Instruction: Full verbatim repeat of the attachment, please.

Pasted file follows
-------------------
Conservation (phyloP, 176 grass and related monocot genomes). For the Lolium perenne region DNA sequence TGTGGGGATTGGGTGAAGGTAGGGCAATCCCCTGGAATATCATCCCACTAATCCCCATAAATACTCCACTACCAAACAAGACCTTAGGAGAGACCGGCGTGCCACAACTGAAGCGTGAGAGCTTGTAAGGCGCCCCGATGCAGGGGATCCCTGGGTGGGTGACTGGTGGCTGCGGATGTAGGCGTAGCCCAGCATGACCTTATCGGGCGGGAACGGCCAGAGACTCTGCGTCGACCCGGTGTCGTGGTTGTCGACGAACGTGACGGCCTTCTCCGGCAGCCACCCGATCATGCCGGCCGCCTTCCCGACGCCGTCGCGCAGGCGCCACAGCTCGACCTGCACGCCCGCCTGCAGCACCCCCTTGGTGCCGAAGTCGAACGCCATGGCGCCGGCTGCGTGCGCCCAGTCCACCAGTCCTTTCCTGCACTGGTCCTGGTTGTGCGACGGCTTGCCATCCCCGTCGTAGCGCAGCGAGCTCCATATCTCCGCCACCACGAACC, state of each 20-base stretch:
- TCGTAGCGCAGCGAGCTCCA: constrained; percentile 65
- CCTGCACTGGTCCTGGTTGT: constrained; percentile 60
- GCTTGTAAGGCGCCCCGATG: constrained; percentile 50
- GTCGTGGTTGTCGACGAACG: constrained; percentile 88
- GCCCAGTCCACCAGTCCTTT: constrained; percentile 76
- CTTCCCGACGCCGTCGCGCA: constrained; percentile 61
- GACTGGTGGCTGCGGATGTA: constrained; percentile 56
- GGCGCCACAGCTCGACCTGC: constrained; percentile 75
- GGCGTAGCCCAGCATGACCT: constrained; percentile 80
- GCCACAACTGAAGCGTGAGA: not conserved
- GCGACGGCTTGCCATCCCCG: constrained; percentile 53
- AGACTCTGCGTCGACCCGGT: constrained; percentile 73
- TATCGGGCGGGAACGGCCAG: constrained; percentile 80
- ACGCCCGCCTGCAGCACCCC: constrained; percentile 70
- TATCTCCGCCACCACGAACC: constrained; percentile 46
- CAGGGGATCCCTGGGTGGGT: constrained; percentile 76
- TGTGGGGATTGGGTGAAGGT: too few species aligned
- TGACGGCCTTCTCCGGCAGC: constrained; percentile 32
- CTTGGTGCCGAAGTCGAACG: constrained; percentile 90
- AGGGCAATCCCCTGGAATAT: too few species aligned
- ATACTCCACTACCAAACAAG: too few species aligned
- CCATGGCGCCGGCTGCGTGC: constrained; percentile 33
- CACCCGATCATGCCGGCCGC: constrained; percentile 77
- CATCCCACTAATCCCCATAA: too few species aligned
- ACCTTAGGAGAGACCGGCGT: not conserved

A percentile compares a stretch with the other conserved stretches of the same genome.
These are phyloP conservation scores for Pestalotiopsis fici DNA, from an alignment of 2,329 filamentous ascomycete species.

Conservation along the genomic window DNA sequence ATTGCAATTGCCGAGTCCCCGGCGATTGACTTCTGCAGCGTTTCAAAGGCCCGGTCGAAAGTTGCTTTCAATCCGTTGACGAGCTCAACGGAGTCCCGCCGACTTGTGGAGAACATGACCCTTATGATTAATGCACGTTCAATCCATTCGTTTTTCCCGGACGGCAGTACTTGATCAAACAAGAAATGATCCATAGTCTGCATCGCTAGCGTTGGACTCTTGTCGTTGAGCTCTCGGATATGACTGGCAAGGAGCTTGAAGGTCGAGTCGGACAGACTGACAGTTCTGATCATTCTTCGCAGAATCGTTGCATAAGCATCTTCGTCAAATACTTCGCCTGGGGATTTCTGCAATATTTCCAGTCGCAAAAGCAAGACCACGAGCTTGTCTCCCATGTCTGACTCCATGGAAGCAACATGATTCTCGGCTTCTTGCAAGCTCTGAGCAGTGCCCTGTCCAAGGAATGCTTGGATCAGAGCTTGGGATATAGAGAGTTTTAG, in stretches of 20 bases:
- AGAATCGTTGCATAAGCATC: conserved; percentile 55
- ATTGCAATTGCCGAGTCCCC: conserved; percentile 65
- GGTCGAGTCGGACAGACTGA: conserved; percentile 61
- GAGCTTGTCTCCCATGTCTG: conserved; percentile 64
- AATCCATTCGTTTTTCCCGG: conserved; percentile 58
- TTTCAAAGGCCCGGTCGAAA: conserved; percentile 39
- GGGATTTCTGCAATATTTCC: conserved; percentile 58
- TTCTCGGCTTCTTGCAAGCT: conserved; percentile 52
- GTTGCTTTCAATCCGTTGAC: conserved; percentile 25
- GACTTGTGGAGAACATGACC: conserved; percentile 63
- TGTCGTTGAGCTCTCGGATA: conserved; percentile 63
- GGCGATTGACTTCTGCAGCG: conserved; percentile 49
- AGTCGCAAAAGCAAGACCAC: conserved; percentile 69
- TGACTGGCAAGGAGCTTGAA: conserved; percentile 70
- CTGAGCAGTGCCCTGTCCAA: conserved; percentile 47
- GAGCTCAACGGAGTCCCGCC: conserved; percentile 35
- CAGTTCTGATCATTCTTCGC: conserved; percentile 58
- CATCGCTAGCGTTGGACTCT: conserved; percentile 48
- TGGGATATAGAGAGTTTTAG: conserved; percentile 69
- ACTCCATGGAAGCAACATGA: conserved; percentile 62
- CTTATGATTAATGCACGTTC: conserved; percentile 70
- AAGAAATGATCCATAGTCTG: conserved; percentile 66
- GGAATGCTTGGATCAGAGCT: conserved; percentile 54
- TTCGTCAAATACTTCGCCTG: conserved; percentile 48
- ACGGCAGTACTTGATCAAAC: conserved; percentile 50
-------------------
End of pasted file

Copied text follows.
Conservation (phyloP, 176 grass and related monocot genomes). For the Lolium perenne region DNA sequence TGTGGGGATTGGGTGAAGGTAGGGCAATCCCCTGGAATATCATCCCACTAATCCCCATAAATACTCCACTACCAAACAAGACCTTAGGAGAGACCGGCGTGCCACAACTGAAGCGTGAGAGCTTGTAAGGCGCCCCGATGCAGGGGATCCCTGGGTGGGTGACTGGTGGCTGCGGATGTAGGCGTAGCCCAGCATGACCTTATCGGGCGGGAACGGCCAGAGACTCTGCGTCGACCCGGTGTCGTGGTTGTCGACGAACGTGACGGCCTTCTCCGGCAGCCACCCGATCATGCCGGCCGCCTTCCCGACGCCGTCGCGCAGGCGCCACAGCTCGACCTGCACGCCCGCCTGCAGCACCCCCTTGGTGCCGAAGTCGAACGCCATGGCGCCGGCTGCGTGCGCCCAGTCCACCAGTCCTTTCCTGCACTGGTCCTGGTTGTGCGACGGCTTGCCATCCCCGTCGTAGCGCAGCGAGCTCCATATCTCCGCCACCACGAACC, state of each 20-base stretch:
- TCGTAGCGCAGCGAGCTCCA: constrained; percentile 65
- CCTGCACTGGTCCTGGTTGT: constrained; percentile 60
- GCTTGTAAGGCGCCCCGATG: constrained; percentile 50
- GTCGTGGTTGTCGACGAACG: constrained; percentile 88
- GCCCAGTCCACCAGTCCTTT: constrained; percentile 76
- CTTCCCGACGCCGTCGCGCA: constrained; percentile 61
- GACTGGTGGCTGCGGATGTA: constrained; percentile 56
- GGCGCCACAGCTCGACCTGC: constrained; percentile 75
- GGCGTAGCCCAGCATGACCT: constrained; percentile 80
- GCCACAACTGAAGCGTGAGA: not conserved
- GCGACGGCTTGCCATCCCCG: constrained; percentile 53
- AGACTCTGCGTCGACCCGGT: constrained; percentile 73
- TATCGGGCGGGAACGGCCAG: constrained; percentile 80
- ACGCCCGCCTGCAGCACCCC: constrained; percentile 70
- TATCTCCGCCACCACGAACC: constrained; percentile 46
- CAGGGGATCCCTGGGTGGGT: constrained; percentile 76
- TGTGGGGATTGGGTGAAGGT: too few species aligned
- TGACGGCCTTCTCCGGCAGC: constrained; percentile 32
- CTTGGTGCCGAAGTCGAACG: constrained; percentile 90
- AGGGCAATCCCCTGGAATAT: too few species aligned
- ATACTCCACTACCAAACAAG: too few species aligned
- CCATGGCGCCGGCTGCGTGC: constrained; percentile 33
- CACCCGATCATGCCGGCCGC: constrained; percentile 77
- CATCCCACTAATCCCCATAA: too few species aligned
- ACCTTAGGAGAGACCGGCGT: not conserved

A percentile compares a stretch with the other conserved stretches of the same genome.
These are phyloP conservation scores for Pestalotiopsis fici DNA, from an alignment of 2,329 filamentous ascomycete species.

Conservation along the genomic window DNA sequence ATTGCAATTGCCGAGTCCCCGGCGATTGACTTCTGCAGCGTTTCAAAGGCCCGGTCGAAAGTTGCTTTCAATCCGTTGACGAGCTCAACGGAGTCCCGCCGACTTGTGGAGAACATGACCCTTATGATTAATGCACGTTCAATCCATTCGTTTTTCCCGGACGGCAGTACTTGATCAAACAAGAAATGATCCATAGTCTGCATCGCTAGCGTTGGACTCTTGTCGTTGAGCTCTCGGATATGACTGGCAAGGAGCTTGAAGGTCGAGTCGGACAGACTGACAGTTCTGATCATTCTTCGCAGAATCGTTGCATAAGCATCTTCGTCAAATACTTCGCCTGGGGATTTCTGCAATATTTCCAGTCGCAAAAGCAAGACCACGAGCTTGTCTCCCATGTCTGACTCCATGGAAGCAACATGATTCTCGGCTTCTTGCAAGCTCTGAGCAGTGCCCTGTCCAAGGAATGCTTGGATCAGAGCTTGGGATATAGAGAGTTTTAG, in stretches of 20 bases:
- AGAATCGTTGCATAAGCATC: conserved; percentile 55
- ATTGCAATTGCCGAGTCCCC: conserved; percentile 65
- GGTCGAGTCGGACAGACTGA: conserved; percentile 61
- GAGCTTGTCTCCCATGTCTG: conserved; percentile 64
- AATCCATTCGTTTTTCCCGG: conserved; percentile 58
- TTTCAAAGGCCCGGTCGAAA: conserved; percentile 39
- GGGATTTCTGCAATATTTCC: conserved; percentile 58
- TTCTCGGCTTCTTGCAAGCT: conserved; percentile 52
- GTTGCTTTCAATCCGTTGAC: conserved; percentile 25
- GACTTGTGGAGAACATGACC: conserved; percentile 63
- TGTCGTTGAGCTCTCGGATA: conserved; percentile 63
- GGCGATTGACTTCTGCAGCG: conserved; percentile 49
- AGTCGCAAAAGCAAGACCAC: conserved; percentile 69
- TGACTGGCAAGGAGCTTGAA: conserved; percentile 70
- CTGAGCAGTGCCCTGTCCAA: conserved; percentile 47
- GAGCTCAACGGAGTCCCGCC: conserved; percentile 35
- CAGTTCTGATCATTCTTCGC: conserved; percentile 58
- CATCGCTAGCGTTGGACTCT: conserved; percentile 48
- TGGGATATAGAGAGTTTTAG: conserved; percentile 69
- ACTCCATGGAAGCAACATGA: conserved; percentile 62
- CTTATGATTAATGCACGTTC: conserved; percentile 70
- AAGAAATGATCCATAGTCTG: conserved; percentile 66
- GGAATGCTTGGATCAGAGCT: conserved; percentile 54
- TTCGTCAAATACTTCGCCTG: conserved; percentile 48
- ACGGCAGTACTTGATCAAAC: conserved; percentile 50